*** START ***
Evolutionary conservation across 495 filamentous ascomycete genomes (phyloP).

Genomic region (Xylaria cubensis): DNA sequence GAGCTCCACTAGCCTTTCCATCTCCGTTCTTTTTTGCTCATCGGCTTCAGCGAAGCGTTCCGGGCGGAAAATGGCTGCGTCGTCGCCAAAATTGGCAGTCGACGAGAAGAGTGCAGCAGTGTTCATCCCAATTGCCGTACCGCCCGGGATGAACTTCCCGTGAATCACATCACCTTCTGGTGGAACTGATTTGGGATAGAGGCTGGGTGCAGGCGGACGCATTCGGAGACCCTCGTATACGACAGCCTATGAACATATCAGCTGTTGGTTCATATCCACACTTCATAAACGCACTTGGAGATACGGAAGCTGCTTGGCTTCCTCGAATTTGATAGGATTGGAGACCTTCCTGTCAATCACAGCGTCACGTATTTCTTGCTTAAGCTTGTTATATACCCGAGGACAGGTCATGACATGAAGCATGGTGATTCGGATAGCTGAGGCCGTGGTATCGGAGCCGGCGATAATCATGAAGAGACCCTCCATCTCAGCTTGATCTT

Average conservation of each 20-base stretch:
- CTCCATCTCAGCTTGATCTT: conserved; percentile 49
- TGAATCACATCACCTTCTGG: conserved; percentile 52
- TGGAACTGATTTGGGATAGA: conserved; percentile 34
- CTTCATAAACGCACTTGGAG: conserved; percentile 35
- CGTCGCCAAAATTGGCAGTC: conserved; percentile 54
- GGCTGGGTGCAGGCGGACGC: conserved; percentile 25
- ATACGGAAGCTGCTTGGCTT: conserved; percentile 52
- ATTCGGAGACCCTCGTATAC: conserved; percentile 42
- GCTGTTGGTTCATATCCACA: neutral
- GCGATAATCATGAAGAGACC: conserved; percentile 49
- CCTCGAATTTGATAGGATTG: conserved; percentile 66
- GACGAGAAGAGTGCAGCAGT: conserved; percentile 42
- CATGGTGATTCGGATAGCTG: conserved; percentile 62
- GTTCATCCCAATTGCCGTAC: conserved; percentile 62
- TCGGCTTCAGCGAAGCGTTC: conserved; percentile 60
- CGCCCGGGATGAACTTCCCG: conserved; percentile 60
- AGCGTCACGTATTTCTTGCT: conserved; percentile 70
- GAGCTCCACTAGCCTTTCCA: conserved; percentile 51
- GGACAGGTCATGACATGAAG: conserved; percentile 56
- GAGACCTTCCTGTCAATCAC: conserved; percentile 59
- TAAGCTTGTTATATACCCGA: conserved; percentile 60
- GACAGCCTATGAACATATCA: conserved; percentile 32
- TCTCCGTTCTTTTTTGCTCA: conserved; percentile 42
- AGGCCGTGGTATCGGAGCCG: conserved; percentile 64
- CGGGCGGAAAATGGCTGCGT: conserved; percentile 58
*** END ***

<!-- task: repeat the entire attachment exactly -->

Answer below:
Evolutionary conservation across 495 filamentous ascomycete genomes (phyloP).

Genomic region (Xylaria cubensis): DNA sequence GAGCTCCACTAGCCTTTCCATCTCCGTTCTTTTTTGCTCATCGGCTTCAGCGAAGCGTTCCGGGCGGAAAATGGCTGCGTCGTCGCCAAAATTGGCAGTCGACGAGAAGAGTGCAGCAGTGTTCATCCCAATTGCCGTACCGCCCGGGATGAACTTCCCGTGAATCACATCACCTTCTGGTGGAACTGATTTGGGATAGAGGCTGGGTGCAGGCGGACGCATTCGGAGACCCTCGTATACGACAGCCTATGAACATATCAGCTGTTGGTTCATATCCACACTTCATAAACGCACTTGGAGATACGGAAGCTGCTTGGCTTCCTCGAATTTGATAGGATTGGAGACCTTCCTGTCAATCACAGCGTCACGTATTTCTTGCTTAAGCTTGTTATATACCCGAGGACAGGTCATGACATGAAGCATGGTGATTCGGATAGCTGAGGCCGTGGTATCGGAGCCGGCGATAATCATGAAGAGACCCTCCATCTCAGCTTGATCTT

Average conservation of each 20-base stretch:
- CTCCATCTCAGCTTGATCTT: conserved; percentile 49
- TGAATCACATCACCTTCTGG: conserved; percentile 52
- TGGAACTGATTTGGGATAGA: conserved; percentile 34
- CTTCATAAACGCACTTGGAG: conserved; percentile 35
- CGTCGCCAAAATTGGCAGTC: conserved; percentile 54
- GGCTGGGTGCAGGCGGACGC: conserved; percentile 25
- ATACGGAAGCTGCTTGGCTT: conserved; percentile 52
- ATTCGGAGACCCTCGTATAC: conserved; percentile 42
- GCTGTTGGTTCATATCCACA: neutral
- GCGATAATCATGAAGAGACC: conserved; percentile 49
- CCTCGAATTTGATAGGATTG: conserved; percentile 66
- GACGAGAAGAGTGCAGCAGT: conserved; percentile 42
- CATGGTGATTCGGATAGCTG: conserved; percentile 62
- GTTCATCCCAATTGCCGTAC: conserved; percentile 62
- TCGGCTTCAGCGAAGCGTTC: conserved; percentile 60
- CGCCCGGGATGAACTTCCCG: conserved; percentile 60
- AGCGTCACGTATTTCTTGCT: conserved; percentile 70
- GAGCTCCACTAGCCTTTCCA: conserved; percentile 51
- GGACAGGTCATGACATGAAG: conserved; percentile 56
- GAGACCTTCCTGTCAATCAC: conserved; percentile 59
- TAAGCTTGTTATATACCCGA: conserved; percentile 60
- GACAGCCTATGAACATATCA: conserved; percentile 32
- TCTCCGTTCTTTTTTGCTCA: conserved; percentile 42
- AGGCCGTGGTATCGGAGCCG: conserved; percentile 64
- CGGGCGGAAAATGGCTGCGT: conserved; percentile 58